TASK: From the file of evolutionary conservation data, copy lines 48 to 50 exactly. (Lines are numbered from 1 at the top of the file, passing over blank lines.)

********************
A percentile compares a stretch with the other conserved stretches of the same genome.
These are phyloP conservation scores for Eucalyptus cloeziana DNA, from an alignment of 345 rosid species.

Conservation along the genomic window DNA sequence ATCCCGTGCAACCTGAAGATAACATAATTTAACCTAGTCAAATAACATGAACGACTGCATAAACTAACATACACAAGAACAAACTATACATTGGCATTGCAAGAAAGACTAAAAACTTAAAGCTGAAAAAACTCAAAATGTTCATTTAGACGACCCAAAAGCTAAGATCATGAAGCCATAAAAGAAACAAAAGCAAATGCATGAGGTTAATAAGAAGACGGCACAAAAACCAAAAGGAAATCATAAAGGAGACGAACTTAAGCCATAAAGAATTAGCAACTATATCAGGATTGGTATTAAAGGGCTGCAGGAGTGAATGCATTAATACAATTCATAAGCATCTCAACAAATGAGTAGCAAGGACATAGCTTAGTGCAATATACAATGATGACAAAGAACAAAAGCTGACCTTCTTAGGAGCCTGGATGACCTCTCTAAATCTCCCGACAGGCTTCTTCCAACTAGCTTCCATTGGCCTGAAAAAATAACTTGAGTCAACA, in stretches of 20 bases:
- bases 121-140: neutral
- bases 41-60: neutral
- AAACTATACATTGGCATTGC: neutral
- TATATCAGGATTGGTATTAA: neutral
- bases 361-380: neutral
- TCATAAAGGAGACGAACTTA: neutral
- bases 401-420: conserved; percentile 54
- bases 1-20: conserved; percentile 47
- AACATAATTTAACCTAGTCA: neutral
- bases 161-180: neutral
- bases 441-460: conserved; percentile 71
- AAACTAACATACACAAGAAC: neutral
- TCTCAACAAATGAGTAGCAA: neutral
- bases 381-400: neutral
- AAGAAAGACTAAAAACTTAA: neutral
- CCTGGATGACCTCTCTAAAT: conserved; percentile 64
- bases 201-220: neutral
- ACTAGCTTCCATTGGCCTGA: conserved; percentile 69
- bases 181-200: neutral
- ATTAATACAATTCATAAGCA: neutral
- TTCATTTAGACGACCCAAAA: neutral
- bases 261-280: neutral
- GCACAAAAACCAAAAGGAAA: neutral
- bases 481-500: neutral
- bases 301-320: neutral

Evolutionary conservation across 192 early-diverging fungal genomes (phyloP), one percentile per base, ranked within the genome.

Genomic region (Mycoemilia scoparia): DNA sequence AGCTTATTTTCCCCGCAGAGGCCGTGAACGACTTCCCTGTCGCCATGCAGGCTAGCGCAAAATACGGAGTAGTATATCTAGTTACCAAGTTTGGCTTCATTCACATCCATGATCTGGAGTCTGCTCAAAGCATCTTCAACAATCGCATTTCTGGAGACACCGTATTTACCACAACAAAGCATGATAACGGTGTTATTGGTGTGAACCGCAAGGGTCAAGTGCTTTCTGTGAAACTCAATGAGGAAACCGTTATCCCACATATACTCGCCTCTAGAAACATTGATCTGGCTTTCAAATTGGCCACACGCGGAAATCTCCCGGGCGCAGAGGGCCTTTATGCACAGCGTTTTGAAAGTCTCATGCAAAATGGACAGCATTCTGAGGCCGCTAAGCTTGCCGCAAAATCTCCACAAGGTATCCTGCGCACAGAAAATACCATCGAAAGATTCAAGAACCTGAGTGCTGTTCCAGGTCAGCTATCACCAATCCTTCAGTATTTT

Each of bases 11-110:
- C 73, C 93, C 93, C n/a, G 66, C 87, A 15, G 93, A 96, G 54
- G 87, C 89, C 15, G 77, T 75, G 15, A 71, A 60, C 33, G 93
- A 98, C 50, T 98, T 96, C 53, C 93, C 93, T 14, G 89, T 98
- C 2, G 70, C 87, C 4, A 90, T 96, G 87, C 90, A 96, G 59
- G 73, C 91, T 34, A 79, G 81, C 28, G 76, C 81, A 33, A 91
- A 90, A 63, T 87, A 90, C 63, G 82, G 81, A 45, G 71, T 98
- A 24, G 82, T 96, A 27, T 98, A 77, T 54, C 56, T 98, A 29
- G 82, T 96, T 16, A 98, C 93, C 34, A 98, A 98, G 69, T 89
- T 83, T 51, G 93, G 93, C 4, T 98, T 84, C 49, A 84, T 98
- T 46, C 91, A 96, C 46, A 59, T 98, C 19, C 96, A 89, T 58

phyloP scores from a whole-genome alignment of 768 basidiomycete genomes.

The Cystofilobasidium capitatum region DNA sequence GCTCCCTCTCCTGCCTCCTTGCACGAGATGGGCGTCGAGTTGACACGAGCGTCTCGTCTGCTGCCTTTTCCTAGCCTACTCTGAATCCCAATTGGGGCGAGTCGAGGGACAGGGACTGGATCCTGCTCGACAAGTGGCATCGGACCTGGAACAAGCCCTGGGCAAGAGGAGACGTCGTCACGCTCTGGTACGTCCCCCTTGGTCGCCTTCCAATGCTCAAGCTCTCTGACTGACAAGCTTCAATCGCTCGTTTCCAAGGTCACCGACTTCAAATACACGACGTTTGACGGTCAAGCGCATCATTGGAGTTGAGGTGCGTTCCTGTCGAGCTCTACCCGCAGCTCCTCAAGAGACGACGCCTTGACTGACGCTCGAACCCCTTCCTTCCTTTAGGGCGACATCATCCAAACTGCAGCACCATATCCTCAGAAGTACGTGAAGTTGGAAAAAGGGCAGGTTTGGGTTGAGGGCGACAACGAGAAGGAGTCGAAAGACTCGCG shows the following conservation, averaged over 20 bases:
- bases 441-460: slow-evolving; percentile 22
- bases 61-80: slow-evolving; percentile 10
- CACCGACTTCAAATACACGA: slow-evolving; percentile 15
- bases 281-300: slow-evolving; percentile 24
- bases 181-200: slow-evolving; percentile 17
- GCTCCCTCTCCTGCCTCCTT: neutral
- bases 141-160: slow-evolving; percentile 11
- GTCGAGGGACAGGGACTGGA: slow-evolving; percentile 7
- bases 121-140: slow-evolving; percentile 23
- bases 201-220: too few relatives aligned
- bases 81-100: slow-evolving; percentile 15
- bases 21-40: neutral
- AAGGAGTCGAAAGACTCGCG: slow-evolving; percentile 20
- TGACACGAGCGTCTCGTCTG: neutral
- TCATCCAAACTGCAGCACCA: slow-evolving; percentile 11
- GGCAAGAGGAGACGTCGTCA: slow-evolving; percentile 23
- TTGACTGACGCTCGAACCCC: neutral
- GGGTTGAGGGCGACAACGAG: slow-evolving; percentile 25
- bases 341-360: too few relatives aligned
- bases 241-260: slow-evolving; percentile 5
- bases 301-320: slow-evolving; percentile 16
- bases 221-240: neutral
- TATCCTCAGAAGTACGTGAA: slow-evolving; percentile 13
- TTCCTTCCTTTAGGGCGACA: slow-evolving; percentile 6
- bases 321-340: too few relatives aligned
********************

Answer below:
- bases 181-200: slow-evolving; percentile 17
- GCTCCCTCTCCTGCCTCCTT: neutral
- bases 141-160: slow-evolving; percentile 11